Documentation Center

  • Trial Software
  • Product Updates

mxCreateSparse (C and Fortran)

2-D sparse array

C Syntax

#include "matrix.h"
mxArray *mxCreateSparse(mwSize m, mwSize n, mwSize nzmax, 
         mxComplexity ComplexFlag);

Fortran Syntax

mwPointer mxCreateSparse(m, n, nzmax, ComplexFlag)
mwSize m, n, nzmax
integer*4 ComplexFlag



Number of rows


Number of columns


Number of elements that mxCreateSparse should allocate to hold the pr, ir, and, if ComplexFlag is mxCOMPLEX in C (1 in Fortran), pi arrays. Set the value of nzmax to be greater than or equal to the number of nonzero elements you plan to put into the mxArray, but make sure that nzmax is less than or equal to m*n.


If the mxArray you are creating is to contain imaginary data, set ComplexFlag to mxCOMPLEX in C (1 in Fortran). Otherwise, set ComplexFlag to mxREAL in C (0 in Fortran).


Pointer to the created mxArray, if successful. If unsuccessful in a standalone (non-MEX-file) application, returns NULL in C (0 in Fortran). If unsuccessful in a MEX-file, the MEX-file terminates and returns control to the MATLAB® prompt. The function is unsuccessful when there is not enough free heap space to create the mxArray. In that case, try reducing nzmax, m, or n.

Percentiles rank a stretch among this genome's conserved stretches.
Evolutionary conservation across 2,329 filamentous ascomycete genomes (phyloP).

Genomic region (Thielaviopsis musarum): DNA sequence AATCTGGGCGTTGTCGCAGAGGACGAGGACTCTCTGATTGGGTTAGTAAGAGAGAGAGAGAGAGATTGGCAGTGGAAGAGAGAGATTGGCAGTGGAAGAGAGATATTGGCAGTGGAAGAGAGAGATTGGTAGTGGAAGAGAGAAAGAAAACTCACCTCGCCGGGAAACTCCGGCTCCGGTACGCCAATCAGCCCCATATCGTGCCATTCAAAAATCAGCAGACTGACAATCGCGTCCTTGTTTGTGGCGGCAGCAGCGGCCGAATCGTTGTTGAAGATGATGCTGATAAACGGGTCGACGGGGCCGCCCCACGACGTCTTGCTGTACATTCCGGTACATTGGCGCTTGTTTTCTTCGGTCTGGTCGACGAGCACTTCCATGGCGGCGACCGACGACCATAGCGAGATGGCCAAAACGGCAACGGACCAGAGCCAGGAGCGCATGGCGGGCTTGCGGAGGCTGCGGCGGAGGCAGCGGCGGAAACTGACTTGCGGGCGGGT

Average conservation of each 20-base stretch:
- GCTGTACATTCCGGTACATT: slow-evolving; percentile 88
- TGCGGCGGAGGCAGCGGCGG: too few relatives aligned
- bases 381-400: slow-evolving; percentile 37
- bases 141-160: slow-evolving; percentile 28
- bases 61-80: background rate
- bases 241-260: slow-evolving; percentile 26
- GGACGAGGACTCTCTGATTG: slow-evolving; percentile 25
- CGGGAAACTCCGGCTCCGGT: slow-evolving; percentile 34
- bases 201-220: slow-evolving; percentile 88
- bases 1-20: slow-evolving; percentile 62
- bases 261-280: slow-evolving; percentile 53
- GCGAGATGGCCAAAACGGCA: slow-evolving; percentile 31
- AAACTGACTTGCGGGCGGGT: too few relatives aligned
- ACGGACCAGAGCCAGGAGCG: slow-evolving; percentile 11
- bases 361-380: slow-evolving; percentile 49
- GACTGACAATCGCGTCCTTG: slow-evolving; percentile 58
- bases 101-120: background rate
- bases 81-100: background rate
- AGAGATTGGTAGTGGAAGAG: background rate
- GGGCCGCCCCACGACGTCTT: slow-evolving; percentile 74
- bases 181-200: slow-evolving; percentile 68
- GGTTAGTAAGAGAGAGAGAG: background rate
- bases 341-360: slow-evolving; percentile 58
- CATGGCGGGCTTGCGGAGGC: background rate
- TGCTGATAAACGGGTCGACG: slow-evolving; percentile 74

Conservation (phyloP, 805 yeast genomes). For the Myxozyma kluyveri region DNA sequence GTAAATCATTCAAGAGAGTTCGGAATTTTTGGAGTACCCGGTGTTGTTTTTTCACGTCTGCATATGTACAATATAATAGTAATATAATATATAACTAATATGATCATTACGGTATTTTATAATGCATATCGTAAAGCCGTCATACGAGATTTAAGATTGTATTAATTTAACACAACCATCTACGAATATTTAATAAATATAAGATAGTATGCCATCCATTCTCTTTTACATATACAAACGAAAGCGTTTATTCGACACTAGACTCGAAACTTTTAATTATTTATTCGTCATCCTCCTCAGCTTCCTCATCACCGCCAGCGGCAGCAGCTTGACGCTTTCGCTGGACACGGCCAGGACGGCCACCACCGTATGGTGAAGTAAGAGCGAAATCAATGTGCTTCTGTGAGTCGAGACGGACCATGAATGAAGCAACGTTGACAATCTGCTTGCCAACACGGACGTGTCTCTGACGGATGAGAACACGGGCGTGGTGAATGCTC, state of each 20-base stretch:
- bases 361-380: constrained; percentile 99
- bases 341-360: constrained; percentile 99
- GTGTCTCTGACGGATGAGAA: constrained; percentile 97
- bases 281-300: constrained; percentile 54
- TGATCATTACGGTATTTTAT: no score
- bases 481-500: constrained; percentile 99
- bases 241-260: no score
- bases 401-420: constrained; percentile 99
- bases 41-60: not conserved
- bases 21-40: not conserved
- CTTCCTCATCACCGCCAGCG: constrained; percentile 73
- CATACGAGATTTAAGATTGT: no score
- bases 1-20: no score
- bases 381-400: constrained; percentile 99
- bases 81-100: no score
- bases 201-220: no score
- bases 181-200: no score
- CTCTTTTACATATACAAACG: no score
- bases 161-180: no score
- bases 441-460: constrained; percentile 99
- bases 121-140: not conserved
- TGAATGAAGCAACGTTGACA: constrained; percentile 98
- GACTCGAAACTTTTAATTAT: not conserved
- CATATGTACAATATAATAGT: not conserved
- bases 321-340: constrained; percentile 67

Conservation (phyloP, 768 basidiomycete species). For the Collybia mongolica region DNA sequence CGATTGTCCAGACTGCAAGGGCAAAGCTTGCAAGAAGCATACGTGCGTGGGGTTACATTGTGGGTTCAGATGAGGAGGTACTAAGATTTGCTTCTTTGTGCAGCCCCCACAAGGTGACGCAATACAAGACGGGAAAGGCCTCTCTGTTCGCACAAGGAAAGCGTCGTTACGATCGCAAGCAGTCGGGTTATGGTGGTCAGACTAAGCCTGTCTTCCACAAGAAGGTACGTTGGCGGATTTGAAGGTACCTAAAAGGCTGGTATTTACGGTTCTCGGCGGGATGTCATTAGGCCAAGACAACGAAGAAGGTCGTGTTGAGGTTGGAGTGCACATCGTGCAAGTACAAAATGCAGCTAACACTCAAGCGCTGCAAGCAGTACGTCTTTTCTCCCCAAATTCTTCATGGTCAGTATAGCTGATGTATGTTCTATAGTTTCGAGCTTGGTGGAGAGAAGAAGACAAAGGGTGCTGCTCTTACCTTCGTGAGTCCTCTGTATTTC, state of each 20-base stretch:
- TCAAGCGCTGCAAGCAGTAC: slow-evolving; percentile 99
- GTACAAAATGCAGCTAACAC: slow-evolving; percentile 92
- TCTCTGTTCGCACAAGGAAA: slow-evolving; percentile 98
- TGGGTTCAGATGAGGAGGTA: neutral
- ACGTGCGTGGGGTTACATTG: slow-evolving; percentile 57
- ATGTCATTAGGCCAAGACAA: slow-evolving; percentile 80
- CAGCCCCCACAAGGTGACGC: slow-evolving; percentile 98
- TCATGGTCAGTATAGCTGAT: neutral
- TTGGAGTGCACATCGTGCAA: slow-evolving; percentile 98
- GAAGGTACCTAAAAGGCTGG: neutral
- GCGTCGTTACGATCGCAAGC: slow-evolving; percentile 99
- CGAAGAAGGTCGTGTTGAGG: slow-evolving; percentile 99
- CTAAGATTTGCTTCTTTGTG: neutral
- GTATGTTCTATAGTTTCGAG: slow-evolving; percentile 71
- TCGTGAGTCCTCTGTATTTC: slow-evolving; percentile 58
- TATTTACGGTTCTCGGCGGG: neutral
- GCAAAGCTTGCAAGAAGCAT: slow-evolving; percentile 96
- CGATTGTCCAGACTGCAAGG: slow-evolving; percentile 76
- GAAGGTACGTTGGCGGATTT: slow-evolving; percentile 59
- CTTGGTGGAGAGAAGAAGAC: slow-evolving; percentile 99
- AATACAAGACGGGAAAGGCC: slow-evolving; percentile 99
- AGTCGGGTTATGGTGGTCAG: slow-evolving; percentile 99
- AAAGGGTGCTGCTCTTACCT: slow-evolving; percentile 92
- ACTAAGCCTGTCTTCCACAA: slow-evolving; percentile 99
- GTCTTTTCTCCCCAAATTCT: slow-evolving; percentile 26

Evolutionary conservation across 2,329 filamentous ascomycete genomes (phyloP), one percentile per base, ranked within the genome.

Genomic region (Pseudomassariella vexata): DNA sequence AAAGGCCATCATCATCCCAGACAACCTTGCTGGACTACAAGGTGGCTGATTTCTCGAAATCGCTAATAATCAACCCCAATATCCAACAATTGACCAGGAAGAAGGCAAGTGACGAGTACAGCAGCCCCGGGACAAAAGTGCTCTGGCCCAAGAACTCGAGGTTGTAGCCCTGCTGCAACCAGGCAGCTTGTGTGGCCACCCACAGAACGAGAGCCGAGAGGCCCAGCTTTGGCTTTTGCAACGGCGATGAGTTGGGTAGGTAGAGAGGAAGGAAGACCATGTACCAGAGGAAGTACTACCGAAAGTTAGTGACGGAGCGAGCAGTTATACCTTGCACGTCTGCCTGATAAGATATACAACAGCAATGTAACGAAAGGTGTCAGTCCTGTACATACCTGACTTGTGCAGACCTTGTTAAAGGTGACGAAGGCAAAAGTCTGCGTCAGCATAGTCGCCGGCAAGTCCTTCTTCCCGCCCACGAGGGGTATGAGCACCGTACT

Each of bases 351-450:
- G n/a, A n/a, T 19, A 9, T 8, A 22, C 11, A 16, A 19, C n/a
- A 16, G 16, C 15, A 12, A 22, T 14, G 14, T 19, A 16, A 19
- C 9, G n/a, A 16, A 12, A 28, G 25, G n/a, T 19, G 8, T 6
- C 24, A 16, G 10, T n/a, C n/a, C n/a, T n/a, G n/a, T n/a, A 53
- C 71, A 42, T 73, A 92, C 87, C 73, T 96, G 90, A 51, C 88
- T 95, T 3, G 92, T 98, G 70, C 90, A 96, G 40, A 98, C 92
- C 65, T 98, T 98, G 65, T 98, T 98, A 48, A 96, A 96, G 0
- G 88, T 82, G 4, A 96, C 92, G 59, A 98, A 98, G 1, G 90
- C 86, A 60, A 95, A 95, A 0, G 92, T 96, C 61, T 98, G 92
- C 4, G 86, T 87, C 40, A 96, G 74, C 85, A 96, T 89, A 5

Call mxCreateSparse to create an unpopulated sparse double mxArray. The returned sparse mxArray contains no sparse information and cannot be passed as an argument to any MATLAB sparse functions. To make the returned sparse mxArray useful, you must initialize the pr, ir, jc, and (if it exists) pi arrays.

mxCreateSparse allocates space for:

  • A pr array of length nzmax.

  • A pi array of length nzmax, but only if ComplexFlag is mxCOMPLEX in C (1 in Fortran).

  • An ir array of length nzmax.

  • A jc array of length n+1.

When you finish using the sparse mxArray, call mxDestroyArray to reclaim all its heap space.


See the following examples in matlabroot/extern/examples/refbook.

Was this topic helpful?